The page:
Jupiter calling: the planet and its four largest moons snuggle up to Earth

Jupiter calling: the planet and its four largest moons snuggle up to Earth
Copyright NASA/JPL-Caltech/SwRI/MSSS/ Gerald Eichstädt/Sean Doran
By Mark Armstrong
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Jupiter's four largest moons will be visible with binoculars tonight as the planet reaches its closest point to Earth this year


If you look up at the night sky tonight (June 10) you should be able to see the planet Jupiter.

But if you use a good pair of binoculars or a telescope you will be in for a treat - the space agency NASA says you should also be able to see Jupiter's four largest moons and, if you are really lucky, you will get a glimpse of the banded clouds that surround the planet.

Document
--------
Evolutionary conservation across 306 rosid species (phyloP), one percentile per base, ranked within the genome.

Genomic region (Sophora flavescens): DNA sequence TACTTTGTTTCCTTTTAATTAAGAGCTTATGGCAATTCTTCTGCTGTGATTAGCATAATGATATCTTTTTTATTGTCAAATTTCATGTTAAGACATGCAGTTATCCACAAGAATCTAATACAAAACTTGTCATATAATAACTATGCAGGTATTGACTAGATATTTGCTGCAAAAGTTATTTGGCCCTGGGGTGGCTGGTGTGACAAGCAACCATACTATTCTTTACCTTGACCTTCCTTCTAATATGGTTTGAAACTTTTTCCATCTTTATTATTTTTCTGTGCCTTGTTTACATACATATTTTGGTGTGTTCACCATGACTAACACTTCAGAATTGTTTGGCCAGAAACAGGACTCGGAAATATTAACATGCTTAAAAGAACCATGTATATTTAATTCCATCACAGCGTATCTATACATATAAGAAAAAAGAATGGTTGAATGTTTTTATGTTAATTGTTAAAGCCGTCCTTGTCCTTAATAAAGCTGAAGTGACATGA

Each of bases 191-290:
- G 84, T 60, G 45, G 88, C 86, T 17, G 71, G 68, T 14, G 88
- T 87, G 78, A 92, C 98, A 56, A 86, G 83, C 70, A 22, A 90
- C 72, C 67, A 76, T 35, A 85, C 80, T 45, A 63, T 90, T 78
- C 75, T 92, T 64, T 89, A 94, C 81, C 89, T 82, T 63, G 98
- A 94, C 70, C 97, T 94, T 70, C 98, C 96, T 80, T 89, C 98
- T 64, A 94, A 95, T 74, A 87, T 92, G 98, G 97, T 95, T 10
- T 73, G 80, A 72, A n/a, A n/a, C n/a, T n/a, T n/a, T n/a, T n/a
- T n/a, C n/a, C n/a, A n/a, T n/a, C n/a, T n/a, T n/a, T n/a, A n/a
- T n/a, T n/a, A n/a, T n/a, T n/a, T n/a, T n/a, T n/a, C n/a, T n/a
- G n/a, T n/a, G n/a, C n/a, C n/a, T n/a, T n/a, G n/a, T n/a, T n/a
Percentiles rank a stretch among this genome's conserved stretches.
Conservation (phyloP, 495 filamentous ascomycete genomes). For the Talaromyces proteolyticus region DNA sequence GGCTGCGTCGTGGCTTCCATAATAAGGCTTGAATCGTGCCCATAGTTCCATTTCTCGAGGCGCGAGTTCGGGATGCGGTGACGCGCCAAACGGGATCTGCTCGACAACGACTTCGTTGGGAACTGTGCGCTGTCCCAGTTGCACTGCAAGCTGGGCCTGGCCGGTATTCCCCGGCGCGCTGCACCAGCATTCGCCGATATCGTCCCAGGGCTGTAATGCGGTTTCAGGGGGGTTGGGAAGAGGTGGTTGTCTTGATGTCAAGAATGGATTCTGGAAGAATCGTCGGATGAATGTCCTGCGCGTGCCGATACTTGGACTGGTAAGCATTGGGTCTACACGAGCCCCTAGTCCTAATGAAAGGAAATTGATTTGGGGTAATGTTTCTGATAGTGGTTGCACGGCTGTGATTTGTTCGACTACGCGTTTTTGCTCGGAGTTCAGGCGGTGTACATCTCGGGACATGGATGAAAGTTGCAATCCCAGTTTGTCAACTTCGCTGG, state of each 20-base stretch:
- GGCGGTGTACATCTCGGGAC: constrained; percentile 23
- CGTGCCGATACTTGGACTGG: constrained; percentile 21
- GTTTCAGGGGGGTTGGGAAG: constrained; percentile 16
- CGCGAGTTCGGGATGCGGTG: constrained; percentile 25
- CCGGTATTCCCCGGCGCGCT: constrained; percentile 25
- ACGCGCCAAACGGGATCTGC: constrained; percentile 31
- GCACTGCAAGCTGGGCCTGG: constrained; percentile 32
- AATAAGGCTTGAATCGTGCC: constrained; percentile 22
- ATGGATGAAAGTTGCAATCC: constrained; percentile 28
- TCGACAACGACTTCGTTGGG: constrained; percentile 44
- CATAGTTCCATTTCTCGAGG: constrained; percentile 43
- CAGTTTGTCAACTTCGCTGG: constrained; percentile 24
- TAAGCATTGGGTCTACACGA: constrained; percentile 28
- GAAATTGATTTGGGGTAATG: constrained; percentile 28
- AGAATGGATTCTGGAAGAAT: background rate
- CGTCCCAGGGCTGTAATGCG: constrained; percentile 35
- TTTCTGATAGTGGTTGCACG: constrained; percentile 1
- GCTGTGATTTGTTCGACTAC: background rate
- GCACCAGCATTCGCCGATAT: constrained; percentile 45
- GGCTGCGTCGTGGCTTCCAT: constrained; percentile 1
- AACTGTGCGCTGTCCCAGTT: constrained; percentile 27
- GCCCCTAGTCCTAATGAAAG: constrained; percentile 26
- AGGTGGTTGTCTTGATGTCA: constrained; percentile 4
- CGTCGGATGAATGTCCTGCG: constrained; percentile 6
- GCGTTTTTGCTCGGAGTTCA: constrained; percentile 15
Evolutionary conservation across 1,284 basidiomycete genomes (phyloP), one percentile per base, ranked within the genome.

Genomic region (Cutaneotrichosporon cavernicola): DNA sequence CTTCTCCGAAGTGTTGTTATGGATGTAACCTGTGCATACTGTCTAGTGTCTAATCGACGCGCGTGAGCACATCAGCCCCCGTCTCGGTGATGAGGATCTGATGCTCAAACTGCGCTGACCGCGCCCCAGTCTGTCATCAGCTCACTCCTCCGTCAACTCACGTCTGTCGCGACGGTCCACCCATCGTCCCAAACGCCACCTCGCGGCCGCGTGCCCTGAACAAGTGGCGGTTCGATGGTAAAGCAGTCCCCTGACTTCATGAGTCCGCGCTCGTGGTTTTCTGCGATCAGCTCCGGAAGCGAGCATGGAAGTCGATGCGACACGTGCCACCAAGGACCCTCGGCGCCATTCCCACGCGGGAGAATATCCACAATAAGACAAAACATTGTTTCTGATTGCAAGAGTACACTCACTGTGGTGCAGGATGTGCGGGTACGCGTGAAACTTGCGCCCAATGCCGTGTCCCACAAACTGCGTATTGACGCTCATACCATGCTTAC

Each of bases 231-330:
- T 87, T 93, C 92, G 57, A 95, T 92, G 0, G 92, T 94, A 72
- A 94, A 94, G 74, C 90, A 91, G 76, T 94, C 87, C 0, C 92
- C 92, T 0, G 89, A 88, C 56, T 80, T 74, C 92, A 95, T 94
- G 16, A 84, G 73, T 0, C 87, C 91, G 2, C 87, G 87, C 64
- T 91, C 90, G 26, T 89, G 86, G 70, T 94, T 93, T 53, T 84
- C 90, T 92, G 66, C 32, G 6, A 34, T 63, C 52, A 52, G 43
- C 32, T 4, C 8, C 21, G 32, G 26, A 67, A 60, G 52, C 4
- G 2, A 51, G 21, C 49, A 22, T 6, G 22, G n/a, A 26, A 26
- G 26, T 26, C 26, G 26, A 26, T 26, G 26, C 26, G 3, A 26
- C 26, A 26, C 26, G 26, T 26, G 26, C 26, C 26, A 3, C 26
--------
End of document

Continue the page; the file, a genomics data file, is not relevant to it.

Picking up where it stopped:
It's because today Jupiter will reach its closest distance to earth for the year.

The planet has 53 named moons but scientists think the real number is 79.

The ones the boffins are most interested in are the first four, the ones you might get to see.

They are known as the Galilean satellites, after the Italian astronomer who first observed them in 1610, Galileo Galilei.

The names of the four moons are Io, Europa, Ganymede, and Callisto. Take a look up the sky tonight and see if you can get to know them better.

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